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Today’s Gospel chronicles an important event in our faith and is accounted for in both Luke and Matthew’s Gospels. In Luke’s account, which we read from today, this event is called the Sermon on the Plain.

Directed towards his disciples but announced among a great crowd, Jesus declares the poor blessed in the eyes of God. He surprises the crowd further by declaring that the opposite is true of those who are rich.

This reading challenges our understanding of what matters in the world, and thus, what matters in the eyes of God. What is the purpose of wealth if not used for good? What is the benefit of abundance if not shared?

At the end of the day, it does not matter how high we climb. What matters is how high God believes we deserve to climb.

At CMMB, this Gospel makes us reflect on our successes in the field of global health and how we measure them. The number of people served or medications distributed are vital to understanding our progress. They help us determine the impact of our projects and reveal areas of new need. But just as important as the numbers are the stories behind them.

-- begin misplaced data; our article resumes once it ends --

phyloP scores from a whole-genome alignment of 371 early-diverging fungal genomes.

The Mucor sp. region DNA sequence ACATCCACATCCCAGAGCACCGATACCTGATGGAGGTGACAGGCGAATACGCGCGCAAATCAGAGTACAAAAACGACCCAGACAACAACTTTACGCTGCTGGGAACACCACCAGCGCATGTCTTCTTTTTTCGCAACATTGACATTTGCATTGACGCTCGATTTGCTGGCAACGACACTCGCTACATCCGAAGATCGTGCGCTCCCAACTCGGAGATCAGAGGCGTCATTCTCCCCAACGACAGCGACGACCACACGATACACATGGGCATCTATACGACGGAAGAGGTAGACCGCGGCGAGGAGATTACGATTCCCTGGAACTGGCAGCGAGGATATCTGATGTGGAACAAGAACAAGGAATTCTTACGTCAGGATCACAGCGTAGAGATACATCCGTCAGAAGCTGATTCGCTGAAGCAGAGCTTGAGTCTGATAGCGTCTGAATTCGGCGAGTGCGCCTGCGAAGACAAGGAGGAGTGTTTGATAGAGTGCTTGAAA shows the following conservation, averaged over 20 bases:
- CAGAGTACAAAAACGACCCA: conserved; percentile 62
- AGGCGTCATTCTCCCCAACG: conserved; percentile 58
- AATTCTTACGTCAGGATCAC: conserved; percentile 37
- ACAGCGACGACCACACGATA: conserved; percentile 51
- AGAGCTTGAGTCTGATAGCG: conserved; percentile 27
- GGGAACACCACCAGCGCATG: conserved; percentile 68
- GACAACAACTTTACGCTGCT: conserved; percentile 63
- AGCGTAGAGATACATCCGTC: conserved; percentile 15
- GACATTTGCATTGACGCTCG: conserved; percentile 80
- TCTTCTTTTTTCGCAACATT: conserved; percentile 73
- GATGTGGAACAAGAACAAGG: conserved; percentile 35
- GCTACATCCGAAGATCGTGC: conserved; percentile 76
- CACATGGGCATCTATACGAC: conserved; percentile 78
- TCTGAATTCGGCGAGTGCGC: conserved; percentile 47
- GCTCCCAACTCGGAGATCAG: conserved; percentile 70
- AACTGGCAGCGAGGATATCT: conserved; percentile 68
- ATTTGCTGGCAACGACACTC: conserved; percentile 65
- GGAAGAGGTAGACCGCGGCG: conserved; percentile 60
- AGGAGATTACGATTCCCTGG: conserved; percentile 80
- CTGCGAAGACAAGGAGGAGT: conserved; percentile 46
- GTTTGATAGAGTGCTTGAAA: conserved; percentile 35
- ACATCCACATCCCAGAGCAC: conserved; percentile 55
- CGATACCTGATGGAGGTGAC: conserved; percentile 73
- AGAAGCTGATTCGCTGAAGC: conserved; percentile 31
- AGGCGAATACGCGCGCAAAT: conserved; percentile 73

We recently had the opportunity to speak with Edgar Lunda, a monitoring and evaluation officer for CMMB’s child protection programs in Zambia. In a role that uses numbers to track goals and accountability, Edgar never loses sight of the stories that are behind them.

cmmb employee edgar lunda in zambia

Edgar at work in Zambia

In our conversation with Edgar, we asked him if there was anything he wanted our colleagues or donors to know about his work. His response speaks to the core message in today’s Gospel—that there is more to success than what is on the surface. It’s for that very reason that success must be measured in both numbers and the stories they represent.

We will conclude today’s reflections with an excerpt from our conversation with Edgar, but if you’re interested in reading more about Edgar and his work, you can do so by clicking HERE.

It is not just about the numbers. It is about real individuals with real problems. Across the board, individuals are sharing stories of how beneficial these interventions have been to them.

I want to express that we continue to work as a team to benefit the individuals, the mothers, and the children of the communities. I am grateful to those who volunteer here in the country office, the support received from the donors, and everything in between. It is always a good reminder of how connected everything is. 

In grace and peace,


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*Portions of today’s reflection were adapted from and inspired by the Loyola Press Sunday Connection.